Gen. Jones, achieving the goal of prosperity is rooted in Maryam Rajavi’s aspiration

General James Jones, achieving the goal of prosperity is rooted in Maryam Rajavi ‘s aspiration

Iran Uprising Summit The Path to Freedom NY city Sep 22, 2018, speech by General James Jones

Thank you very much for the honor of being with you today. I’m deeply inspired by the message of Maryam Rajavi that we’ve all just heard. I don’t know what more there is to say after that but we try to do it.

Maryam Rajavi: Iran’s seat at the United Nations does not belong to the terrorist regime

I also want to thank you for the tribute to one of my oldest friends, the mentor senator John McCain, who I always called my captain because I met him in 1979 when I was a major in the marine core and he was the captain in the US navy and was the head of the Navy Marine Corps Senate liaison office on Capitol hill.

I can tell you that his passing is a national tragedy and we’ve lost the voice for freedom, for tenacious devotion for freedom that is a message that will live long amongst all of us because of the power of his message and the strength of his convictions.

Ladies and gentlemen, over the years I’ve had the frequent privilege of addressing members of the Iranian American community whose friendship and goals, I treasure and value, sharing time with you is always very special opportunity. I deeply appreciate your hospitality in our common interest for a more peaceful, more prosperous future for Iran. The Iranian people, the Middle East and the world over.

Today, as was the case in 2010 when I left my post as national security advisor, the Iranian regime remains mankind’s most existential threat to peace and stability. I use the word existential because it strikes very much as our collective existence by its unrelenting behavior to undermine our values, our freedom and our prosperity.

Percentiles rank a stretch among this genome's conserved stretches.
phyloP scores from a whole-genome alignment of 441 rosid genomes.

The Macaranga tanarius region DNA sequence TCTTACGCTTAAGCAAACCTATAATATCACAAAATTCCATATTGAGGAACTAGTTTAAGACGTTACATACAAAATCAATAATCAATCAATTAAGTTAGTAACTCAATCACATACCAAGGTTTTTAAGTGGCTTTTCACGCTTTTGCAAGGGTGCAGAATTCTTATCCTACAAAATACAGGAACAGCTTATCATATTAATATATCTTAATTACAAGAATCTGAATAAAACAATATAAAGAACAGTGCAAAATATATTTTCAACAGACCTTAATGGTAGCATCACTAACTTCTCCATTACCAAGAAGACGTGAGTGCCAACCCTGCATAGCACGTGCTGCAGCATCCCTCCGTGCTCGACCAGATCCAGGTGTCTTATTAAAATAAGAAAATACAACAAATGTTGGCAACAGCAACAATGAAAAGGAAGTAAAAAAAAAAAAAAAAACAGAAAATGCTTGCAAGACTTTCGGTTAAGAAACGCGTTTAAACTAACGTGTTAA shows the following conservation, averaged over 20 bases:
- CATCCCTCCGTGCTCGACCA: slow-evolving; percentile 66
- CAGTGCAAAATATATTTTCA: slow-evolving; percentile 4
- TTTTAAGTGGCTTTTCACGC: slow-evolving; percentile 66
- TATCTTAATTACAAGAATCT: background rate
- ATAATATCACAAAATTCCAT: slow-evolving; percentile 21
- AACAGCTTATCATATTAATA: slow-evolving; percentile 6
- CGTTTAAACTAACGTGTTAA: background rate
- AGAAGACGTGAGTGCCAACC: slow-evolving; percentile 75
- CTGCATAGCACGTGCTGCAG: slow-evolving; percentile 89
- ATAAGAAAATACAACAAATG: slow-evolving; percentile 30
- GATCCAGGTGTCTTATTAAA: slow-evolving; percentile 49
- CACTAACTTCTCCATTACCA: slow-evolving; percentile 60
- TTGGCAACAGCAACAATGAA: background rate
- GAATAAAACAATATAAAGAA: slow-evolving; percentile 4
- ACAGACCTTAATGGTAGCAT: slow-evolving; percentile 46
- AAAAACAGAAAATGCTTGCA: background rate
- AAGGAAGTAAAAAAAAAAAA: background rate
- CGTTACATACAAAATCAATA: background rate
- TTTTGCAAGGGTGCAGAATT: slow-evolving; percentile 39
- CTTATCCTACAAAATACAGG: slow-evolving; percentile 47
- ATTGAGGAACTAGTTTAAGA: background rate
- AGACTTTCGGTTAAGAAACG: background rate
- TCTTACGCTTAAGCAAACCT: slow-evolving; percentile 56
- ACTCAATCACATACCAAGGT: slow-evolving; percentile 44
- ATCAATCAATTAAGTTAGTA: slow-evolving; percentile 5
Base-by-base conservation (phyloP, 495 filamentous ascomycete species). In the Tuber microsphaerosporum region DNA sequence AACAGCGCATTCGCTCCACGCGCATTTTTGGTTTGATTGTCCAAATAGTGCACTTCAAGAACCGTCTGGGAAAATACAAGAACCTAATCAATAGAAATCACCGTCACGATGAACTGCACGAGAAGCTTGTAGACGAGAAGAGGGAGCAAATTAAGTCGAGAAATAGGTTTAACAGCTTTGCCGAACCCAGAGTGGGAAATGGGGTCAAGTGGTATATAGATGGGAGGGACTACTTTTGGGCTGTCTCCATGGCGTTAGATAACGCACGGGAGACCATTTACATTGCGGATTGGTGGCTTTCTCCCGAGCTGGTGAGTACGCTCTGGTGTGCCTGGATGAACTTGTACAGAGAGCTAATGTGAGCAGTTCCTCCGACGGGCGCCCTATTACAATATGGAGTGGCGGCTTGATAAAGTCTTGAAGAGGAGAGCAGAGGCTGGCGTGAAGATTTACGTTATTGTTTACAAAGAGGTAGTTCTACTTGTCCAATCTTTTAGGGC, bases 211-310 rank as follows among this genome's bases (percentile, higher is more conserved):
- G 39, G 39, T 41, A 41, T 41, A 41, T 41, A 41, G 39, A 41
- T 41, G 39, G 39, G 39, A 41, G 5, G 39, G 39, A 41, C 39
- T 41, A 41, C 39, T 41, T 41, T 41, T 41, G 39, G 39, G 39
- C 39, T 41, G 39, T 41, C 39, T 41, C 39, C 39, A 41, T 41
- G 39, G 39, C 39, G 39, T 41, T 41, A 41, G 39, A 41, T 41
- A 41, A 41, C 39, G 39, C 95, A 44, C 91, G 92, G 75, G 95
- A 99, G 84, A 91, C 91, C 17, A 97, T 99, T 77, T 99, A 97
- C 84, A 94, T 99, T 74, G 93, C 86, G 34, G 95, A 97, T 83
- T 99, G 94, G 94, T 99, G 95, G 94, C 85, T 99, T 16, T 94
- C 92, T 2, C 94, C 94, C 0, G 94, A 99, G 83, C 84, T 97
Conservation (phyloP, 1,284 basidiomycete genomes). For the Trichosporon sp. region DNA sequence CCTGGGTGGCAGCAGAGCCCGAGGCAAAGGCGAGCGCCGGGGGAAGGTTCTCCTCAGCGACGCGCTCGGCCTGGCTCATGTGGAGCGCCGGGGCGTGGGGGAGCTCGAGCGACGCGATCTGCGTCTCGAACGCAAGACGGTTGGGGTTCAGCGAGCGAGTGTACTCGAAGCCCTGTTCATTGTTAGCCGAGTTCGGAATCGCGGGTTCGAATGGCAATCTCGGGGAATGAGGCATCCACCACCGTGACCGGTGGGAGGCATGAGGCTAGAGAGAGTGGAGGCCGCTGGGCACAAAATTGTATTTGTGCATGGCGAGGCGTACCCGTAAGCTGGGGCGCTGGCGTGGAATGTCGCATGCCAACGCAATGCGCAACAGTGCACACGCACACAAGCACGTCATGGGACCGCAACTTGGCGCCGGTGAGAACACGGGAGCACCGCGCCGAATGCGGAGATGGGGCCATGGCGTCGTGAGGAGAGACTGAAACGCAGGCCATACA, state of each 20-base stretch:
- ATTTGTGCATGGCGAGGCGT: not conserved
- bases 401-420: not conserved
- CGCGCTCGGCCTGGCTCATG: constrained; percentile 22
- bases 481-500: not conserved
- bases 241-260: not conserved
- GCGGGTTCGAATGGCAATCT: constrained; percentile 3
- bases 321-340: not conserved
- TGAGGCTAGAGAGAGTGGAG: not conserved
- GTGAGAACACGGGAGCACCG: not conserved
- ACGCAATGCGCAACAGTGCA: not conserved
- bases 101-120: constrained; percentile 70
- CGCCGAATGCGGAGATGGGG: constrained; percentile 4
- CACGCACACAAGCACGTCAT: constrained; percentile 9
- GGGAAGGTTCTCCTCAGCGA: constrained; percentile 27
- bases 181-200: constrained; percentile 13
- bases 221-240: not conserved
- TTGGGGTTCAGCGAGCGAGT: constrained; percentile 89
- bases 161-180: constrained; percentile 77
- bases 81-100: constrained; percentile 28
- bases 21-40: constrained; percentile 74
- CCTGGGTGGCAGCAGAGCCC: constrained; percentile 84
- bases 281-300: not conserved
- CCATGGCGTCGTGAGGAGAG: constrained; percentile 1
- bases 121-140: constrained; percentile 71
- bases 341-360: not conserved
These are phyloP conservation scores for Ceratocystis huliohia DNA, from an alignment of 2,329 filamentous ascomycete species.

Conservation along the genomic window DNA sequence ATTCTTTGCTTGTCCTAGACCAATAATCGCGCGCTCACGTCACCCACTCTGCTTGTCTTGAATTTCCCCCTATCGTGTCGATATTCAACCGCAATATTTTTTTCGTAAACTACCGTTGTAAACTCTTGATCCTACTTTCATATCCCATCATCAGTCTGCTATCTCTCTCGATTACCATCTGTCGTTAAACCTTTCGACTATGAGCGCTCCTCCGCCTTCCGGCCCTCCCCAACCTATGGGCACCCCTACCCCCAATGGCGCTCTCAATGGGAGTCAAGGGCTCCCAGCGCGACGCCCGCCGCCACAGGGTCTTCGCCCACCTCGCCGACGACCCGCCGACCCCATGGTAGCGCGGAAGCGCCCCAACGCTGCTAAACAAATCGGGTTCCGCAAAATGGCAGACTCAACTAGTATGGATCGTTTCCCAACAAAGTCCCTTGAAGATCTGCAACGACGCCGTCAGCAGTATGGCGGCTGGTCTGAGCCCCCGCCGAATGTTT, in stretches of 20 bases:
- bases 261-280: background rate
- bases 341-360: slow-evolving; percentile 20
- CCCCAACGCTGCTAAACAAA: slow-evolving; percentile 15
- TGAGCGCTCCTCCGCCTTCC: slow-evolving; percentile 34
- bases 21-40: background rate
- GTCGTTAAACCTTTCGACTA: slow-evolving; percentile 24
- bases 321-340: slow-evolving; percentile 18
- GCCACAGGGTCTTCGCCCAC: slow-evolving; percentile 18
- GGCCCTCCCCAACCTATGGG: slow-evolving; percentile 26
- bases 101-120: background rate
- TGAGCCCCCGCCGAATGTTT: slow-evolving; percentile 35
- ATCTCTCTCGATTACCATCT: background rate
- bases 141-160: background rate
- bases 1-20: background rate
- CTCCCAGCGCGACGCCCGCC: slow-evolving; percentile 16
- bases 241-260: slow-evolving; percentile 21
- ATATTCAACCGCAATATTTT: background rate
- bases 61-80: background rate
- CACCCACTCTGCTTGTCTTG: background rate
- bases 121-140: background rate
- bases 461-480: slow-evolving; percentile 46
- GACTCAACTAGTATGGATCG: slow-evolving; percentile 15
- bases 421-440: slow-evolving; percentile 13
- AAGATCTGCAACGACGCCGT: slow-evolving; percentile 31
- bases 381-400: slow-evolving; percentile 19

Maryam Rajavi message to NYC summit -22 Sept. 2018

You know the role and the roll call of infamy better than I do. It’s a regime that seriously violates human rights, UN Security Council resolutions and international law. It’s a regime that artfully dodges its commitments while generating international friction to tighten its grip on its people, people like you, people like your friends and your relatives wherever they live and especially the people of Iran.

This is a regime that rejects the right of Israel to exist and continues to actively undermine the Middle East peace process with no sign whatsoever of letting up. Tehran remains the chief antagonist of democracy and liberalization across the Middle East, where a better future for millions of people still struggles to emerge, and we see the regimes aspirations a regional hegemony a graphically on display in countries like Syria, Yemen and Iraq.

Yemen hopes to keep the Gulf community embroiled in Shia Sunni conflict and in Syria to preserve its proxy state as a permanent base for regional troublemaking and international terror. Among Tehran’s most coveted objectives is establishing a long desired land bridge from Tehran to Beirut, Iraq and Syria as a platform for spreading its radical ideology by force and intimidation including through the regimes military and financial support of Hezbollah and other terrorist enterprises and its collusion with Russia has not gone unnoticed.

The United States in concert with our friends and allies in the region must do everything necessary to prevent these territorial ambitions from being realized. If the regime succeeds the strategic implications will be grave and the Middle East is sure to remain a hot spot of instability and conflict for many many more years. The result will be more death and suffering, more destruction, the kind of the regime and its proxies have been inflicting across the region in its fight against Sunni for the West, the ideals of freedom and yes its own people.

It will strengthen the regime’s hand in repressing the voice of freedom inside and outside of Iran including through violence like the Evil inflicted on the refugees of Camp Ashraf and Camp Liberty in Iraq, which ultimately resulted in one hundred forty deaths, seven abductions and more than thirteen hundred wounded. This ladies and gentlemen we cannot accept, we must no longer accept it. Passivity and weakness in the face of this tyrannical regime has no place in our policies and in our governments.